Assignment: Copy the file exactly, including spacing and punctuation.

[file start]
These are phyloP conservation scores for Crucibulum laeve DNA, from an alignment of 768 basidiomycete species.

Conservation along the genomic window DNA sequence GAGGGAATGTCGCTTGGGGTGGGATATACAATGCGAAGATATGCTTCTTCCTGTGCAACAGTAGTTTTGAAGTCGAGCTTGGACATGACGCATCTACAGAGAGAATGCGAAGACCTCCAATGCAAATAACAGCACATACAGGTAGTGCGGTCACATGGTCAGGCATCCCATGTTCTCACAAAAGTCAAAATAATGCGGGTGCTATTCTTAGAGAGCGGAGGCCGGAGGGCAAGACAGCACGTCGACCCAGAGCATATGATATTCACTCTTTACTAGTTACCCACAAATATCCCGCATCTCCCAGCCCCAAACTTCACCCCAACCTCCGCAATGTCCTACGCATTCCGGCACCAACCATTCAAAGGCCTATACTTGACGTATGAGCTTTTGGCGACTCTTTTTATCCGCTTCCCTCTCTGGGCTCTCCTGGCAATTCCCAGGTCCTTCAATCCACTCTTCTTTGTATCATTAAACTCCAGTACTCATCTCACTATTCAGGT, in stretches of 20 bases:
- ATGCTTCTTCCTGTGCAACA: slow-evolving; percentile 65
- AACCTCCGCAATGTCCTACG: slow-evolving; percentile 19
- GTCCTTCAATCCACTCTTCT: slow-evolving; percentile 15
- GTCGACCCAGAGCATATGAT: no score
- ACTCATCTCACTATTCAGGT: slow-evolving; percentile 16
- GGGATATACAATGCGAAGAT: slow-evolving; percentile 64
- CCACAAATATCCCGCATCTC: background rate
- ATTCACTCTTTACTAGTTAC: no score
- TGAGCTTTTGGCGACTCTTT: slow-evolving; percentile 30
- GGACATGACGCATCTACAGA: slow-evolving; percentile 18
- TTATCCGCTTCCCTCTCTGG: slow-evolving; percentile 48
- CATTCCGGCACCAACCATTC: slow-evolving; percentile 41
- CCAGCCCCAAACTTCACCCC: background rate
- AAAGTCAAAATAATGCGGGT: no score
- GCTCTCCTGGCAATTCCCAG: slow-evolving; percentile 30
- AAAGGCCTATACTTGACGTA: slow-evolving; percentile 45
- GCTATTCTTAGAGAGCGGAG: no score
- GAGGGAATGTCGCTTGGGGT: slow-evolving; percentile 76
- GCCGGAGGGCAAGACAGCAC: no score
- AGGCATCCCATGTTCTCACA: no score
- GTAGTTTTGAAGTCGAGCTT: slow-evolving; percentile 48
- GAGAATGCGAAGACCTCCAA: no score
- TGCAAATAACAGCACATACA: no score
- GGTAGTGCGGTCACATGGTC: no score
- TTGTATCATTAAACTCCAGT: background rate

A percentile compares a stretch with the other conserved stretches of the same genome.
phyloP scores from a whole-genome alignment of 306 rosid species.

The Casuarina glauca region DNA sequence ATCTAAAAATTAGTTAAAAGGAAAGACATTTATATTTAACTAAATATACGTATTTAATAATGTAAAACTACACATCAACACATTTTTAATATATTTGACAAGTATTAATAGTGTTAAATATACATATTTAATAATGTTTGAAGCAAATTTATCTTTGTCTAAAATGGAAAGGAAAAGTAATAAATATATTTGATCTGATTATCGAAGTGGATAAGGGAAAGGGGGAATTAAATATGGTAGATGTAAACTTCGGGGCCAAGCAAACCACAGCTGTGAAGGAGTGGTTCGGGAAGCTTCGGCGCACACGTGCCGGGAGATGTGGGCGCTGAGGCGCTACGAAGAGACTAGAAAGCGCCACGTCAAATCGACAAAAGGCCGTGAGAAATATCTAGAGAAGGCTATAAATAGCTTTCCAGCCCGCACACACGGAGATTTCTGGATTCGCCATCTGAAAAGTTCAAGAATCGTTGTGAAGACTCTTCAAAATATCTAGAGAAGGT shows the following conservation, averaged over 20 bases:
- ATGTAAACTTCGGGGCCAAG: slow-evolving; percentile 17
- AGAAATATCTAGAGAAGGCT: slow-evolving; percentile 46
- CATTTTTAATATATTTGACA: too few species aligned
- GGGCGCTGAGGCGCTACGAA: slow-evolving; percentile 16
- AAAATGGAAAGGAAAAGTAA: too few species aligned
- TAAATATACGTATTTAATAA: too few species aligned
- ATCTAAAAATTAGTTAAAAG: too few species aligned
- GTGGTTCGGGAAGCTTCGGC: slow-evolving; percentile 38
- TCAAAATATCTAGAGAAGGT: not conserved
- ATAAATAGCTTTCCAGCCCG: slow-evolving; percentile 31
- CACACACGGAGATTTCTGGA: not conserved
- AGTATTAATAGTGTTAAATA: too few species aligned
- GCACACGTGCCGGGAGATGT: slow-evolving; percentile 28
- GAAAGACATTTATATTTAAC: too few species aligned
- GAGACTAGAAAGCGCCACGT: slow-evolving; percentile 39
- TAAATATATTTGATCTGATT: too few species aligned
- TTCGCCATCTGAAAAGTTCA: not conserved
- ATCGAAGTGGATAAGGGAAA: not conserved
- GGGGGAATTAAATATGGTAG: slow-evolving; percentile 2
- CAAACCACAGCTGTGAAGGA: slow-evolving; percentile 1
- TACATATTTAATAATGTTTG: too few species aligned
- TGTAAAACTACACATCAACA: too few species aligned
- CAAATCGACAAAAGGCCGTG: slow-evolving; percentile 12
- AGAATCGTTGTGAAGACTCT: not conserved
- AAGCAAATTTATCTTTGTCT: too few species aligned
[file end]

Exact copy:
These are phyloP conservation scores for Crucibulum laeve DNA, from an alignment of 768 basidiomycete species.

Conservation along the genomic window DNA sequence GAGGGAATGTCGCTTGGGGTGGGATATACAATGCGAAGATATGCTTCTTCCTGTGCAACAGTAGTTTTGAAGTCGAGCTTGGACATGACGCATCTACAGAGAGAATGCGAAGACCTCCAATGCAAATAACAGCACATACAGGTAGTGCGGTCACATGGTCAGGCATCCCATGTTCTCACAAAAGTCAAAATAATGCGGGTGCTATTCTTAGAGAGCGGAGGCCGGAGGGCAAGACAGCACGTCGACCCAGAGCATATGATATTCACTCTTTACTAGTTACCCACAAATATCCCGCATCTCCCAGCCCCAAACTTCACCCCAACCTCCGCAATGTCCTACGCATTCCGGCACCAACCATTCAAAGGCCTATACTTGACGTATGAGCTTTTGGCGACTCTTTTTATCCGCTTCCCTCTCTGGGCTCTCCTGGCAATTCCCAGGTCCTTCAATCCACTCTTCTTTGTATCATTAAACTCCAGTACTCATCTCACTATTCAGGT, in stretches of 20 bases:
- ATGCTTCTTCCTGTGCAACA: slow-evolving; percentile 65
- AACCTCCGCAATGTCCTACG: slow-evolving; percentile 19
- GTCCTTCAATCCACTCTTCT: slow-evolving; percentile 15
- GTCGACCCAGAGCATATGAT: no score
- ACTCATCTCACTATTCAGGT: slow-evolving; percentile 16
- GGGATATACAATGCGAAGAT: slow-evolving; percentile 64
- CCACAAATATCCCGCATCTC: background rate
- ATTCACTCTTTACTAGTTAC: no score
- TGAGCTTTTGGCGACTCTTT: slow-evolving; percentile 30
- GGACATGACGCATCTACAGA: slow-evolving; percentile 18
- TTATCCGCTTCCCTCTCTGG: slow-evolving; percentile 48
- CATTCCGGCACCAACCATTC: slow-evolving; percentile 41
- CCAGCCCCAAACTTCACCCC: background rate
- AAAGTCAAAATAATGCGGGT: no score
- GCTCTCCTGGCAATTCCCAG: slow-evolving; percentile 30
- AAAGGCCTATACTTGACGTA: slow-evolving; percentile 45
- GCTATTCTTAGAGAGCGGAG: no score
- GAGGGAATGTCGCTTGGGGT: slow-evolving; percentile 76
- GCCGGAGGGCAAGACAGCAC: no score
- AGGCATCCCATGTTCTCACA: no score
- GTAGTTTTGAAGTCGAGCTT: slow-evolving; percentile 48
- GAGAATGCGAAGACCTCCAA: no score
- TGCAAATAACAGCACATACA: no score
- GGTAGTGCGGTCACATGGTC: no score
- TTGTATCATTAAACTCCAGT: background rate

A percentile compares a stretch with the other conserved stretches of the same genome.
phyloP scores from a whole-genome alignment of 306 rosid species.

The Casuarina glauca region DNA sequence ATCTAAAAATTAGTTAAAAGGAAAGACATTTATATTTAACTAAATATACGTATTTAATAATGTAAAACTACACATCAACACATTTTTAATATATTTGACAAGTATTAATAGTGTTAAATATACATATTTAATAATGTTTGAAGCAAATTTATCTTTGTCTAAAATGGAAAGGAAAAGTAATAAATATATTTGATCTGATTATCGAAGTGGATAAGGGAAAGGGGGAATTAAATATGGTAGATGTAAACTTCGGGGCCAAGCAAACCACAGCTGTGAAGGAGTGGTTCGGGAAGCTTCGGCGCACACGTGCCGGGAGATGTGGGCGCTGAGGCGCTACGAAGAGACTAGAAAGCGCCACGTCAAATCGACAAAAGGCCGTGAGAAATATCTAGAGAAGGCTATAAATAGCTTTCCAGCCCGCACACACGGAGATTTCTGGATTCGCCATCTGAAAAGTTCAAGAATCGTTGTGAAGACTCTTCAAAATATCTAGAGAAGGT shows the following conservation, averaged over 20 bases:
- ATGTAAACTTCGGGGCCAAG: slow-evolving; percentile 17
- AGAAATATCTAGAGAAGGCT: slow-evolving; percentile 46
- CATTTTTAATATATTTGACA: too few species aligned
- GGGCGCTGAGGCGCTACGAA: slow-evolving; percentile 16
- AAAATGGAAAGGAAAAGTAA: too few species aligned
- TAAATATACGTATTTAATAA: too few species aligned
- ATCTAAAAATTAGTTAAAAG: too few species aligned
- GTGGTTCGGGAAGCTTCGGC: slow-evolving; percentile 38
- TCAAAATATCTAGAGAAGGT: not conserved
- ATAAATAGCTTTCCAGCCCG: slow-evolving; percentile 31
- CACACACGGAGATTTCTGGA: not conserved
- AGTATTAATAGTGTTAAATA: too few species aligned
- GCACACGTGCCGGGAGATGT: slow-evolving; percentile 28
- GAAAGACATTTATATTTAAC: too few species aligned
- GAGACTAGAAAGCGCCACGT: slow-evolving; percentile 39
- TAAATATATTTGATCTGATT: too few species aligned
- TTCGCCATCTGAAAAGTTCA: not conserved
- ATCGAAGTGGATAAGGGAAA: not conserved
- GGGGGAATTAAATATGGTAG: slow-evolving; percentile 2
- CAAACCACAGCTGTGAAGGA: slow-evolving; percentile 1
- TACATATTTAATAATGTTTG: too few species aligned
- TGTAAAACTACACATCAACA: too few species aligned
- CAAATCGACAAAAGGCCGTG: slow-evolving; percentile 12
- AGAATCGTTGTGAAGACTCT: not conserved
- AAGCAAATTTATCTTTGTCT: too few species aligned